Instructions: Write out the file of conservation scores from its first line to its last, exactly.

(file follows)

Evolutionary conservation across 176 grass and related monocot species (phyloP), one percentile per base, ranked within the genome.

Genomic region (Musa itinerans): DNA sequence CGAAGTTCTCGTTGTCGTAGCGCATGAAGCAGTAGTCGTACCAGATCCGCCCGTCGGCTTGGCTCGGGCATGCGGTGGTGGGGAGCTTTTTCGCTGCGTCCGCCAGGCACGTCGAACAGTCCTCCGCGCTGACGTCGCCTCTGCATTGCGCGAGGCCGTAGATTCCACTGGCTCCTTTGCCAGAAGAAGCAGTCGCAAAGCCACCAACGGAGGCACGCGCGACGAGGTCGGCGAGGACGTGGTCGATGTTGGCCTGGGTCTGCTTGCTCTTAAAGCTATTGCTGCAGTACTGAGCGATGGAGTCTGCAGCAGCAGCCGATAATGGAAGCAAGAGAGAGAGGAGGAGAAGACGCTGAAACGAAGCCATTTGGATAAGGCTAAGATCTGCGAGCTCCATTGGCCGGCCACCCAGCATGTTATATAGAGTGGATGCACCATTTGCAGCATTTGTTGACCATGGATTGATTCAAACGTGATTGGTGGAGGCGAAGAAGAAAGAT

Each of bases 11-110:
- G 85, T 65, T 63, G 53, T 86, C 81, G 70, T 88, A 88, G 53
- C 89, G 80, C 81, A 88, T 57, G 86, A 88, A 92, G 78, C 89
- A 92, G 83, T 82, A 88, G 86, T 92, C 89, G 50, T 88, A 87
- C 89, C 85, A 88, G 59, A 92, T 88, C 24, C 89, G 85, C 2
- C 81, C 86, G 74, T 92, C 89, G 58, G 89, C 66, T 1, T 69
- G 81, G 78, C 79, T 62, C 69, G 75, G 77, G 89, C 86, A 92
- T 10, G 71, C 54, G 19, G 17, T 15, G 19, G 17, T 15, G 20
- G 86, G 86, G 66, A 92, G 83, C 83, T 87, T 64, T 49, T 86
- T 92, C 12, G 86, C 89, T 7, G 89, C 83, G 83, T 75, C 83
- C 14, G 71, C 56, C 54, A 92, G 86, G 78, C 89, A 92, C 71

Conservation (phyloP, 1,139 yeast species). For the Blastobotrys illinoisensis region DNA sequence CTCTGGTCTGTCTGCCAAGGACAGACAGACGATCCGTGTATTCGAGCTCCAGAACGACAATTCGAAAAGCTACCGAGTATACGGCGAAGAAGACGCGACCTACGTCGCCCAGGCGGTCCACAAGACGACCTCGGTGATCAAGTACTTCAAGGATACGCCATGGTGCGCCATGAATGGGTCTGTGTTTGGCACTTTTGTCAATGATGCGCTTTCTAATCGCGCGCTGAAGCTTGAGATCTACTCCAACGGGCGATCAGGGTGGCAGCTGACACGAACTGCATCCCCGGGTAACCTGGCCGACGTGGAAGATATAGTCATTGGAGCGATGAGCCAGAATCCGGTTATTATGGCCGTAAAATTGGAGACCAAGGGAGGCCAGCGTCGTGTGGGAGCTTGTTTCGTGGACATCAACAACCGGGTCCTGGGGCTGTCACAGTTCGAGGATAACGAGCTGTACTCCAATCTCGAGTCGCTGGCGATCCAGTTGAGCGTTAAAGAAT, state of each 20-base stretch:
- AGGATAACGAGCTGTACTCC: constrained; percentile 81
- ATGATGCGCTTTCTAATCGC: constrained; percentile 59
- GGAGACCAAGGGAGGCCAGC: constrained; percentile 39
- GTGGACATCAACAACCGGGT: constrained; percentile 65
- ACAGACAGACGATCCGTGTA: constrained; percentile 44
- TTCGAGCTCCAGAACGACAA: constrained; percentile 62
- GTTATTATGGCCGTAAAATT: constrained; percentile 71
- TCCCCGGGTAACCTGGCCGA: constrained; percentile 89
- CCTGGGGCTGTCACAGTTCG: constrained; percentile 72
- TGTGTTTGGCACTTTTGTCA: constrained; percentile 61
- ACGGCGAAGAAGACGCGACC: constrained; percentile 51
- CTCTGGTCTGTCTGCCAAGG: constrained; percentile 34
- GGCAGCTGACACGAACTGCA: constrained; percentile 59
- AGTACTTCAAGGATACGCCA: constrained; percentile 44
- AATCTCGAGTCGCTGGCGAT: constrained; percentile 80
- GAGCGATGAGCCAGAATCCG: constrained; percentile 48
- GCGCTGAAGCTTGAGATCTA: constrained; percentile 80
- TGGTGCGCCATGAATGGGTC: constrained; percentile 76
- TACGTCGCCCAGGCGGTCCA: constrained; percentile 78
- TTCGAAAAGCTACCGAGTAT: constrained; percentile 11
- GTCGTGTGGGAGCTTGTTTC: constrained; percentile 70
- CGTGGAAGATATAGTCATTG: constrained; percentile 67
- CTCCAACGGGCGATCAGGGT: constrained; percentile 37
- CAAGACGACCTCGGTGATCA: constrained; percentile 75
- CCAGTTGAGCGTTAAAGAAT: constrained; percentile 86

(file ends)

Evolutionary conservation across 176 grass and related monocot species (phyloP), one percentile per base, ranked within the genome.

Genomic region (Musa itinerans): DNA sequence CGAAGTTCTCGTTGTCGTAGCGCATGAAGCAGTAGTCGTACCAGATCCGCCCGTCGGCTTGGCTCGGGCATGCGGTGGTGGGGAGCTTTTTCGCTGCGTCCGCCAGGCACGTCGAACAGTCCTCCGCGCTGACGTCGCCTCTGCATTGCGCGAGGCCGTAGATTCCACTGGCTCCTTTGCCAGAAGAAGCAGTCGCAAAGCCACCAACGGAGGCACGCGCGACGAGGTCGGCGAGGACGTGGTCGATGTTGGCCTGGGTCTGCTTGCTCTTAAAGCTATTGCTGCAGTACTGAGCGATGGAGTCTGCAGCAGCAGCCGATAATGGAAGCAAGAGAGAGAGGAGGAGAAGACGCTGAAACGAAGCCATTTGGATAAGGCTAAGATCTGCGAGCTCCATTGGCCGGCCACCCAGCATGTTATATAGAGTGGATGCACCATTTGCAGCATTTGTTGACCATGGATTGATTCAAACGTGATTGGTGGAGGCGAAGAAGAAAGAT

Each of bases 11-110:
- G 85, T 65, T 63, G 53, T 86, C 81, G 70, T 88, A 88, G 53
- C 89, G 80, C 81, A 88, T 57, G 86, A 88, A 92, G 78, C 89
- A 92, G 83, T 82, A 88, G 86, T 92, C 89, G 50, T 88, A 87
- C 89, C 85, A 88, G 59, A 92, T 88, C 24, C 89, G 85, C 2
- C 81, C 86, G 74, T 92, C 89, G 58, G 89, C 66, T 1, T 69
- G 81, G 78, C 79, T 62, C 69, G 75, G 77, G 89, C 86, A 92
- T 10, G 71, C 54, G 19, G 17, T 15, G 19, G 17, T 15, G 20
- G 86, G 86, G 66, A 92, G 83, C 83, T 87, T 64, T 49, T 86
- T 92, C 12, G 86, C 89, T 7, G 89, C 83, G 83, T 75, C 83
- C 14, G 71, C 56, C 54, A 92, G 86, G 78, C 89, A 92, C 71

Conservation (phyloP, 1,139 yeast species). For the Blastobotrys illinoisensis region DNA sequence CTCTGGTCTGTCTGCCAAGGACAGACAGACGATCCGTGTATTCGAGCTCCAGAACGACAATTCGAAAAGCTACCGAGTATACGGCGAAGAAGACGCGACCTACGTCGCCCAGGCGGTCCACAAGACGACCTCGGTGATCAAGTACTTCAAGGATACGCCATGGTGCGCCATGAATGGGTCTGTGTTTGGCACTTTTGTCAATGATGCGCTTTCTAATCGCGCGCTGAAGCTTGAGATCTACTCCAACGGGCGATCAGGGTGGCAGCTGACACGAACTGCATCCCCGGGTAACCTGGCCGACGTGGAAGATATAGTCATTGGAGCGATGAGCCAGAATCCGGTTATTATGGCCGTAAAATTGGAGACCAAGGGAGGCCAGCGTCGTGTGGGAGCTTGTTTCGTGGACATCAACAACCGGGTCCTGGGGCTGTCACAGTTCGAGGATAACGAGCTGTACTCCAATCTCGAGTCGCTGGCGATCCAGTTGAGCGTTAAAGAAT, state of each 20-base stretch:
- AGGATAACGAGCTGTACTCC: constrained; percentile 81
- ATGATGCGCTTTCTAATCGC: constrained; percentile 59
- GGAGACCAAGGGAGGCCAGC: constrained; percentile 39
- GTGGACATCAACAACCGGGT: constrained; percentile 65
- ACAGACAGACGATCCGTGTA: constrained; percentile 44
- TTCGAGCTCCAGAACGACAA: constrained; percentile 62
- GTTATTATGGCCGTAAAATT: constrained; percentile 71
- TCCCCGGGTAACCTGGCCGA: constrained; percentile 89
- CCTGGGGCTGTCACAGTTCG: constrained; percentile 72
- TGTGTTTGGCACTTTTGTCA: constrained; percentile 61
- ACGGCGAAGAAGACGCGACC: constrained; percentile 51
- CTCTGGTCTGTCTGCCAAGG: constrained; percentile 34
- GGCAGCTGACACGAACTGCA: constrained; percentile 59
- AGTACTTCAAGGATACGCCA: constrained; percentile 44
- AATCTCGAGTCGCTGGCGAT: constrained; percentile 80
- GAGCGATGAGCCAGAATCCG: constrained; percentile 48
- GCGCTGAAGCTTGAGATCTA: constrained; percentile 80
- TGGTGCGCCATGAATGGGTC: constrained; percentile 76
- TACGTCGCCCAGGCGGTCCA: constrained; percentile 78
- TTCGAAAAGCTACCGAGTAT: constrained; percentile 11
- GTCGTGTGGGAGCTTGTTTC: constrained; percentile 70
- CGTGGAAGATATAGTCATTG: constrained; percentile 67
- CTCCAACGGGCGATCAGGGT: constrained; percentile 37
- CAAGACGACCTCGGTGATCA: constrained; percentile 75
- CCAGTTGAGCGTTAAAGAAT: constrained; percentile 86